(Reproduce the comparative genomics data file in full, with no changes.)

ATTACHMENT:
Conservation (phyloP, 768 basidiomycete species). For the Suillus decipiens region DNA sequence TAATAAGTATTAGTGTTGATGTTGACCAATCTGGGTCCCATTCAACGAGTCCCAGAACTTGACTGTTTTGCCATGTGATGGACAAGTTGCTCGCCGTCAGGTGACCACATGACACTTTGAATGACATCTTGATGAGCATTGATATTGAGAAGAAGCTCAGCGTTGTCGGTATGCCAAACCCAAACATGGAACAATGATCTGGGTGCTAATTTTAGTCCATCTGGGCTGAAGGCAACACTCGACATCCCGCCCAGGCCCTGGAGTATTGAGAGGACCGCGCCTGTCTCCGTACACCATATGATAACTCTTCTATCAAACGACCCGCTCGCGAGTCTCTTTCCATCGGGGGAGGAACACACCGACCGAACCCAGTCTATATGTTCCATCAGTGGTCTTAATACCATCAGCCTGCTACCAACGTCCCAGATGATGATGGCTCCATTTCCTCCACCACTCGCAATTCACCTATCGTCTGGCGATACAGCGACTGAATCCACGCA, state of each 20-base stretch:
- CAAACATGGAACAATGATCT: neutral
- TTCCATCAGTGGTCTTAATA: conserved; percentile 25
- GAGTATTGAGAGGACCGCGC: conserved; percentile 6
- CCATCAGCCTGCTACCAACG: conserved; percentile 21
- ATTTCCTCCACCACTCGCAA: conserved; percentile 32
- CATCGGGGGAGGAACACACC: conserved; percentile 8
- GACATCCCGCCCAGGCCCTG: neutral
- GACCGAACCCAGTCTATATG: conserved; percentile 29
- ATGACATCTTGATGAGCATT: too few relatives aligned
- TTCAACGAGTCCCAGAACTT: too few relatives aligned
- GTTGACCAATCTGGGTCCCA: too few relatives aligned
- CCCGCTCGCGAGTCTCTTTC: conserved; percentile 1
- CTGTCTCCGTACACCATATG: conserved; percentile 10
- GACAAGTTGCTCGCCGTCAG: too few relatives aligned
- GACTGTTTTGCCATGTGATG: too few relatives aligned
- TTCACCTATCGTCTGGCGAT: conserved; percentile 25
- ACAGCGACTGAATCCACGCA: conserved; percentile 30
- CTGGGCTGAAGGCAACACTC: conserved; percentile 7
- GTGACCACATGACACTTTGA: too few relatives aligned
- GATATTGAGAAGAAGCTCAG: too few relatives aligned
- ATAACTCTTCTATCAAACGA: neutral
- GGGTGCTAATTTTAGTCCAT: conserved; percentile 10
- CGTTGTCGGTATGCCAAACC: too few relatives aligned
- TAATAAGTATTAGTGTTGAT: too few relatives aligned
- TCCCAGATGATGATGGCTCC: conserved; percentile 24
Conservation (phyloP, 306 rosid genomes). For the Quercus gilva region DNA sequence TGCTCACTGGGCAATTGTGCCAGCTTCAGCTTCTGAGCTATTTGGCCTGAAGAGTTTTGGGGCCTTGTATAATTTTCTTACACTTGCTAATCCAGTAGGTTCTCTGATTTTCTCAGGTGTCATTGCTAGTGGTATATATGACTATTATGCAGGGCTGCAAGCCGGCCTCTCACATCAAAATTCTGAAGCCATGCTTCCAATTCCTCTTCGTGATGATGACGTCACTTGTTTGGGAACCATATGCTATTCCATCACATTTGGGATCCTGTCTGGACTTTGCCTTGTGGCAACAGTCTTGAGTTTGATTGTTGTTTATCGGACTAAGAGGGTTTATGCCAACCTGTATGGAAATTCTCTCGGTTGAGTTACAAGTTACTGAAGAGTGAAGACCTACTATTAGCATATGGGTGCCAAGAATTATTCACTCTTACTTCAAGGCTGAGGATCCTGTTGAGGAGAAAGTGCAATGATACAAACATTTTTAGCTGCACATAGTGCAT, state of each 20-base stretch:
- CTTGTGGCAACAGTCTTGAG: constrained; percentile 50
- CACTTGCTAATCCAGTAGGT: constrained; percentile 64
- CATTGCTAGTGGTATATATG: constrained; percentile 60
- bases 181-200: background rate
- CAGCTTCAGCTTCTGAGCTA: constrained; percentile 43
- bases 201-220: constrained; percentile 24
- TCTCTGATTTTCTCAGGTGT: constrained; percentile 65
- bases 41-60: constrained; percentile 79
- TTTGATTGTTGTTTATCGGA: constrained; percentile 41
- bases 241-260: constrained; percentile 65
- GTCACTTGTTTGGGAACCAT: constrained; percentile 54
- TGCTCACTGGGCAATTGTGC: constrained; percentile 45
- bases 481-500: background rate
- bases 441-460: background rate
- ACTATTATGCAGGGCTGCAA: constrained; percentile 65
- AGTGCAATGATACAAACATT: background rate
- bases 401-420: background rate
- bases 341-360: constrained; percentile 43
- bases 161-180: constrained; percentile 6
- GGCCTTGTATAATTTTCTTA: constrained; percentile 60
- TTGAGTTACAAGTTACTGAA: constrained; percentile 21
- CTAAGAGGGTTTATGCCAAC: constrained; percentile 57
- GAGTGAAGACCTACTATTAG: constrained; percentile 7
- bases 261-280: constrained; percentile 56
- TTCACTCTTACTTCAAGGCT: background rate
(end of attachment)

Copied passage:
Conservation (phyloP, 768 basidiomycete species). For the Suillus decipiens region DNA sequence TAATAAGTATTAGTGTTGATGTTGACCAATCTGGGTCCCATTCAACGAGTCCCAGAACTTGACTGTTTTGCCATGTGATGGACAAGTTGCTCGCCGTCAGGTGACCACATGACACTTTGAATGACATCTTGATGAGCATTGATATTGAGAAGAAGCTCAGCGTTGTCGGTATGCCAAACCCAAACATGGAACAATGATCTGGGTGCTAATTTTAGTCCATCTGGGCTGAAGGCAACACTCGACATCCCGCCCAGGCCCTGGAGTATTGAGAGGACCGCGCCTGTCTCCGTACACCATATGATAACTCTTCTATCAAACGACCCGCTCGCGAGTCTCTTTCCATCGGGGGAGGAACACACCGACCGAACCCAGTCTATATGTTCCATCAGTGGTCTTAATACCATCAGCCTGCTACCAACGTCCCAGATGATGATGGCTCCATTTCCTCCACCACTCGCAATTCACCTATCGTCTGGCGATACAGCGACTGAATCCACGCA, state of each 20-base stretch:
- CAAACATGGAACAATGATCT: neutral
- TTCCATCAGTGGTCTTAATA: conserved; percentile 25
- GAGTATTGAGAGGACCGCGC: conserved; percentile 6
- CCATCAGCCTGCTACCAACG: conserved; percentile 21
- ATTTCCTCCACCACTCGCAA: conserved; percentile 32
- CATCGGGGGAGGAACACACC: conserved; percentile 8
- GACATCCCGCCCAGGCCCTG: neutral
- GACCGAACCCAGTCTATATG: conserved; percentile 29
- ATGACATCTTGATGAGCATT: too few relatives aligned
- TTCAACGAGTCCCAGAACTT: too few relatives aligned
- GTTGACCAATCTGGGTCCCA: too few relatives aligned
- CCCGCTCGCGAGTCTCTTTC: conserved; percentile 1
- CTGTCTCCGTACACCATATG: conserved; percentile 10
- GACAAGTTGCTCGCCGTCAG: too few relatives aligned
- GACTGTTTTGCCATGTGATG: too few relatives aligned
- TTCACCTATCGTCTGGCGAT: conserved; percentile 25
- ACAGCGACTGAATCCACGCA: conserved; percentile 30
- CTGGGCTGAAGGCAACACTC: conserved; percentile 7
- GTGACCACATGACACTTTGA: too few relatives aligned
- GATATTGAGAAGAAGCTCAG: too few relatives aligned
- ATAACTCTTCTATCAAACGA: neutral
- GGGTGCTAATTTTAGTCCAT: conserved; percentile 10
- CGTTGTCGGTATGCCAAACC: too few relatives aligned
- TAATAAGTATTAGTGTTGAT: too few relatives aligned
- TCCCAGATGATGATGGCTCC: conserved; percentile 24
Conservation (phyloP, 306 rosid genomes). For the Quercus gilva region DNA sequence TGCTCACTGGGCAATTGTGCCAGCTTCAGCTTCTGAGCTATTTGGCCTGAAGAGTTTTGGGGCCTTGTATAATTTTCTTACACTTGCTAATCCAGTAGGTTCTCTGATTTTCTCAGGTGTCATTGCTAGTGGTATATATGACTATTATGCAGGGCTGCAAGCCGGCCTCTCACATCAAAATTCTGAAGCCATGCTTCCAATTCCTCTTCGTGATGATGACGTCACTTGTTTGGGAACCATATGCTATTCCATCACATTTGGGATCCTGTCTGGACTTTGCCTTGTGGCAACAGTCTTGAGTTTGATTGTTGTTTATCGGACTAAGAGGGTTTATGCCAACCTGTATGGAAATTCTCTCGGTTGAGTTACAAGTTACTGAAGAGTGAAGACCTACTATTAGCATATGGGTGCCAAGAATTATTCACTCTTACTTCAAGGCTGAGGATCCTGTTGAGGAGAAAGTGCAATGATACAAACATTTTTAGCTGCACATAGTGCAT, state of each 20-base stretch:
- CTTGTGGCAACAGTCTTGAG: constrained; percentile 50
- CACTTGCTAATCCAGTAGGT: constrained; percentile 64
- CATTGCTAGTGGTATATATG: constrained; percentile 60
- bases 181-200: background rate
- CAGCTTCAGCTTCTGAGCTA: constrained; percentile 43
- bases 201-220: constrained; percentile 24
- TCTCTGATTTTCTCAGGTGT: constrained; percentile 65
- bases 41-60: constrained; percentile 79
- TTTGATTGTTGTTTATCGGA: constrained; percentile 41
- bases 241-260: constrained; percentile 65
- GTCACTTGTTTGGGAACCAT: constrained; percentile 54
- TGCTCACTGGGCAATTGTGC: constrained; percentile 45
- bases 481-500: background rate
- bases 441-460: background rate
- ACTATTATGCAGGGCTGCAA: constrained; percentile 65
- AGTGCAATGATACAAACATT: background rate
- bases 401-420: background rate
- bases 341-360: constrained; percentile 43
- bases 161-180: constrained; percentile 6
- GGCCTTGTATAATTTTCTTA: constrained; percentile 60
- TTGAGTTACAAGTTACTGAA: constrained; percentile 21
- CTAAGAGGGTTTATGCCAAC: constrained; percentile 57
- GAGTGAAGACCTACTATTAG: constrained; percentile 7
- bases 261-280: constrained; percentile 56
- TTCACTCTTACTTCAAGGCT: background rate